This is Part 2 in a 3-Part series.
To read Part 1 – The Unique Ability Organization, go here.
A good job description is much more than a laundry list of tasks and responsibilities. A well-written and well-thought out job description provides a roadmap for potential new employees, as well as for existing employees when job responsibilities change over time. And most critically, effective job descriptions are a useful tool for measuring performance and a reference point in the event of employer/employee disputes. So be accurate, be upfront and put some thought into crafting your definition of the job responsibilities and expectations.
To begin with, your job description needs to give the candidate a sense of the priorities involved in the job. And it needs to articulate what the company’s goals are long-term in trying to fill a particular position – who are you trying to hire, what needs to be accomplished, what problems will they be solving? Your first task in coming up with the proper job description is to answer this question: Do you truly understand the ideal candidate?
Keep in mind that a poorly defined and articulated job description will lengthen the process of hiring the right candidate. That’s money you’re throwing out the window. Only when you can write a description that fully meets the needs of the company and the position will you get close to identifying the ideal candidate. Here are the basic functions of a properly written job description:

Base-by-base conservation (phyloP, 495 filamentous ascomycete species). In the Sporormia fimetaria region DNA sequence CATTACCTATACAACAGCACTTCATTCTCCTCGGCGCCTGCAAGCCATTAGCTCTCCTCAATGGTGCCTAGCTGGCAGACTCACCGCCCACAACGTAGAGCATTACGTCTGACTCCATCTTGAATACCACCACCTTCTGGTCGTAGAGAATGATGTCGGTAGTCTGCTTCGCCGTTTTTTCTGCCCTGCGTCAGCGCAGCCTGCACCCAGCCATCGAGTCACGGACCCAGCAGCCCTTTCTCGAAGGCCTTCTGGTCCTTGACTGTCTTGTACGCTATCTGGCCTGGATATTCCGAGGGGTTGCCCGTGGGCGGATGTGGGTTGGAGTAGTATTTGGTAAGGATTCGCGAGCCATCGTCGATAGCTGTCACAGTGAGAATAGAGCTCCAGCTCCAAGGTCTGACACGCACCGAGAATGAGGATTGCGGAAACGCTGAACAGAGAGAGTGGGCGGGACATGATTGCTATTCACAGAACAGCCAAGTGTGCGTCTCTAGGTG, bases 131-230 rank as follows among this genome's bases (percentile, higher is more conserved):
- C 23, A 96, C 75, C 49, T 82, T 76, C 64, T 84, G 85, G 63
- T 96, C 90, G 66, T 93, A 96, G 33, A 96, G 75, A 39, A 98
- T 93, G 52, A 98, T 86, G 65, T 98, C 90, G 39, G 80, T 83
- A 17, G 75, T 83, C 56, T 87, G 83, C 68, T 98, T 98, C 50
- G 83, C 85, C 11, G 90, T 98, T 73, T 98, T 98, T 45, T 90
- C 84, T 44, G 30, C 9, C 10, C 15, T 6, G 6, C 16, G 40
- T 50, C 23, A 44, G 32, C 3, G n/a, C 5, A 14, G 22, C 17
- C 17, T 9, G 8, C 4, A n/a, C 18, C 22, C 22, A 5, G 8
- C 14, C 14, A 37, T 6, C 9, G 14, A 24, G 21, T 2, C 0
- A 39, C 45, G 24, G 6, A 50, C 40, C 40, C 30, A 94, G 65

- It describes the skills and competencies that are needed to perform the role;
- It defines where the job fits within the overall company hierarchy;
- It is used as the basis for the employment contract; and
- It is a valuable performance management tool.
A job description details the responsibilities of the job role along with the objectives for the job role and the requirements needed for the job role. In addition, you’ll want to include details about the ideal new employee, listing their skills and experiences you are seeking and the personality type that would fit well within your company.
By creating a detailed job description you are thinking about the exact skills and experience you need for the role and the type of personality that would work in your business and the team they will be working in. This will align you with the Unique Ability Organization concept.